Now I come back to the words Marcia and I spoke to each other. I do remember offering her all that I am and all that I have. I also remember putting her needs before my needs. The bible says we are to esteem others better than ourselves. Jesus also said, “There is no greater love than to lay down your life for a friend. As Parkinson’s takes my life from me, I am keenly aware that it is also taking away Marcia’s life from her. I love her so much that I would like to free her from having to give up a life of living the adventure that is available to her. It is going to be hard for me to watch her having to sacrifice her life for me. There is so much more she can do over the next 25 years than caring for me.  Because of my love for her, I would like to be able to find a way to free her from this future. I don’t think I have the option of removing myself from this world. I think the Christians believe that is a one way express ticket to hell. I’m not quite so sure. I don’t believe that someone that throws themselves on to a live grenade to save others from death or injury is condemned for doing that. Isn’t not wanting Marcia to be trapped into a full-time caregiver’s life at the cost of sacrificing a fulfilling, exciting life full of experiences and friendship and ministry considering her needs over my own? I can’t get over the idea of her losing her ability and freedom to live out the potential of her gifts and skills due to the fact that she is encumbered by something she didn’t sign up for. I would need to be very selfish to let her do that. Is there another way to free her? Paying people to care for you is something people do. A man I knew for 30 years developed Parkinson’s like symptoms when he was 75 years old. Early on, he voiced concerns about his wife having to deal with this, but his wife died of cancer when he was 80 and was still pretty self-sufficient. After his wife died, his Parkinson’s progressed rapidly. At 82 he could no longer walk and was confined to a wheelchair and his bed. He had to move out of his house and lived in an assisted living facility with a 24 hour nurse to care for him until he died at the age of 85. Fortunately for him, he was quite wealthy and had options. Marcia and I don’t have the option of being able to afford to pay someone to look after me. Unless God decides to take me home or they come up with a cure, I can’t seem to think of a way for Marcia and me to get out of the way of this bus that is hurtling at us in slow motion.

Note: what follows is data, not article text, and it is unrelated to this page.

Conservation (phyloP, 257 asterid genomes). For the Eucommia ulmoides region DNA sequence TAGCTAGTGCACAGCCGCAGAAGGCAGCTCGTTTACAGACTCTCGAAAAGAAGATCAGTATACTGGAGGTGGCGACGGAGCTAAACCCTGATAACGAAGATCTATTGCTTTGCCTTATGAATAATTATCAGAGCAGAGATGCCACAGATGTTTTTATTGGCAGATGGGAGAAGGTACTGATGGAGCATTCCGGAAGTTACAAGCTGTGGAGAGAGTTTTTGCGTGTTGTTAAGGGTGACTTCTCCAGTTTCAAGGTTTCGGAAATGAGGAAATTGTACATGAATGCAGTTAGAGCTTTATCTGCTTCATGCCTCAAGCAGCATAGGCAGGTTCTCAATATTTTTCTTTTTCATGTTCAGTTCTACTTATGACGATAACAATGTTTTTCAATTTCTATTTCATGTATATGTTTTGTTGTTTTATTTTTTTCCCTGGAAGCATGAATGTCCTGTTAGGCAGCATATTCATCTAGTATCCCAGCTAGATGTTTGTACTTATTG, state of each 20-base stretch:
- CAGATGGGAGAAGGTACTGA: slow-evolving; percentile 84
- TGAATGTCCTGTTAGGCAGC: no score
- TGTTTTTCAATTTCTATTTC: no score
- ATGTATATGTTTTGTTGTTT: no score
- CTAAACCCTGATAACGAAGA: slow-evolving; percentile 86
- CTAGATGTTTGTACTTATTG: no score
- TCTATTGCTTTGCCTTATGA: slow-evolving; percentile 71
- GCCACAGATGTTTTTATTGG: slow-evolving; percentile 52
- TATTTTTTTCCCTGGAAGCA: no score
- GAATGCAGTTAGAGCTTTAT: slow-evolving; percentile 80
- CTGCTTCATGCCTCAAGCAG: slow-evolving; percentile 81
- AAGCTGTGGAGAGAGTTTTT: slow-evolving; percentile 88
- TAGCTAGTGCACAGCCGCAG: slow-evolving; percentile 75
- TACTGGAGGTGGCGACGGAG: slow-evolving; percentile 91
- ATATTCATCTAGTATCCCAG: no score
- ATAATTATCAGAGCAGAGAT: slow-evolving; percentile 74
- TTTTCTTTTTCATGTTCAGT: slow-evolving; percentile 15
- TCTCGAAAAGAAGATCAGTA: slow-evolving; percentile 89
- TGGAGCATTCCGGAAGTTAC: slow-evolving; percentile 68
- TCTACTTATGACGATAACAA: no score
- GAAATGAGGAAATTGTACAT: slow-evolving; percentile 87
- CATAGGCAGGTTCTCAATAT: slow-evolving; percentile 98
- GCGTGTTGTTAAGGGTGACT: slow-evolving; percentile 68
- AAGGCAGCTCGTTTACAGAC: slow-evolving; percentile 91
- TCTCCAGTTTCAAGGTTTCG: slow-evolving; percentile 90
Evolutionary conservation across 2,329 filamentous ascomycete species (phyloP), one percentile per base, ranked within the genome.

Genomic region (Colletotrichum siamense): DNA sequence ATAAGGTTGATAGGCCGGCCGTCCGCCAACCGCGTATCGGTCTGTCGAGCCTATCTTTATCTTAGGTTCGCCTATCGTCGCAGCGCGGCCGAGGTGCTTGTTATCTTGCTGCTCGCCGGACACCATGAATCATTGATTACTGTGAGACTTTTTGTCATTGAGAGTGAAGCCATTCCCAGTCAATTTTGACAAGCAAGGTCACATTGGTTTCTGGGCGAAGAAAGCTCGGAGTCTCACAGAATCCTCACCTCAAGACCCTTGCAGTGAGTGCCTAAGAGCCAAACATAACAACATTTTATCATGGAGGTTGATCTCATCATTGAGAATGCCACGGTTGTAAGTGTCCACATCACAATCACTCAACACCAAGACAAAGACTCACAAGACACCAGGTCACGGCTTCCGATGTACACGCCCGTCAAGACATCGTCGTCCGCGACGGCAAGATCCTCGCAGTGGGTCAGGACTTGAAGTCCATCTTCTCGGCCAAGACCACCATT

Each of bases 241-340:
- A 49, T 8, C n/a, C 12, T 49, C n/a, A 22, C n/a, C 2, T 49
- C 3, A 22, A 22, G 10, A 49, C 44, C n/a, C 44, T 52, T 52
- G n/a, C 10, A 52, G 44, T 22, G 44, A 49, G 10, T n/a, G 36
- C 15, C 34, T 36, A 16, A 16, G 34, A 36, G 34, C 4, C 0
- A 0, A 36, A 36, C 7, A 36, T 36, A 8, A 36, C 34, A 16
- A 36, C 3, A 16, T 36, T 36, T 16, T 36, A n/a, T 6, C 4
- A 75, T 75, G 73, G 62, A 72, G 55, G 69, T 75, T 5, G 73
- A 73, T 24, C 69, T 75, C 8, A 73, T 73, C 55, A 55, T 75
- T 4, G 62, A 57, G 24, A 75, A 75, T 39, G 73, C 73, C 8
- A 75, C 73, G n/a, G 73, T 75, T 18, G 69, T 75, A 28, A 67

If I could, I would proclaim to the whole world my love for my wife. If a way cannot be found to free her from this burden, it will take more than an eternity for me to express my love and gratitude for her sacrifice of her life for mine.

The bible could say, ” There is no greater love than for a wife to lay down her life for her husband.”

 

 

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justcametomind

A Christian man in my mid 60's with Parkinson's disease. Married over 30 years with 3 married children and 2 grandkids.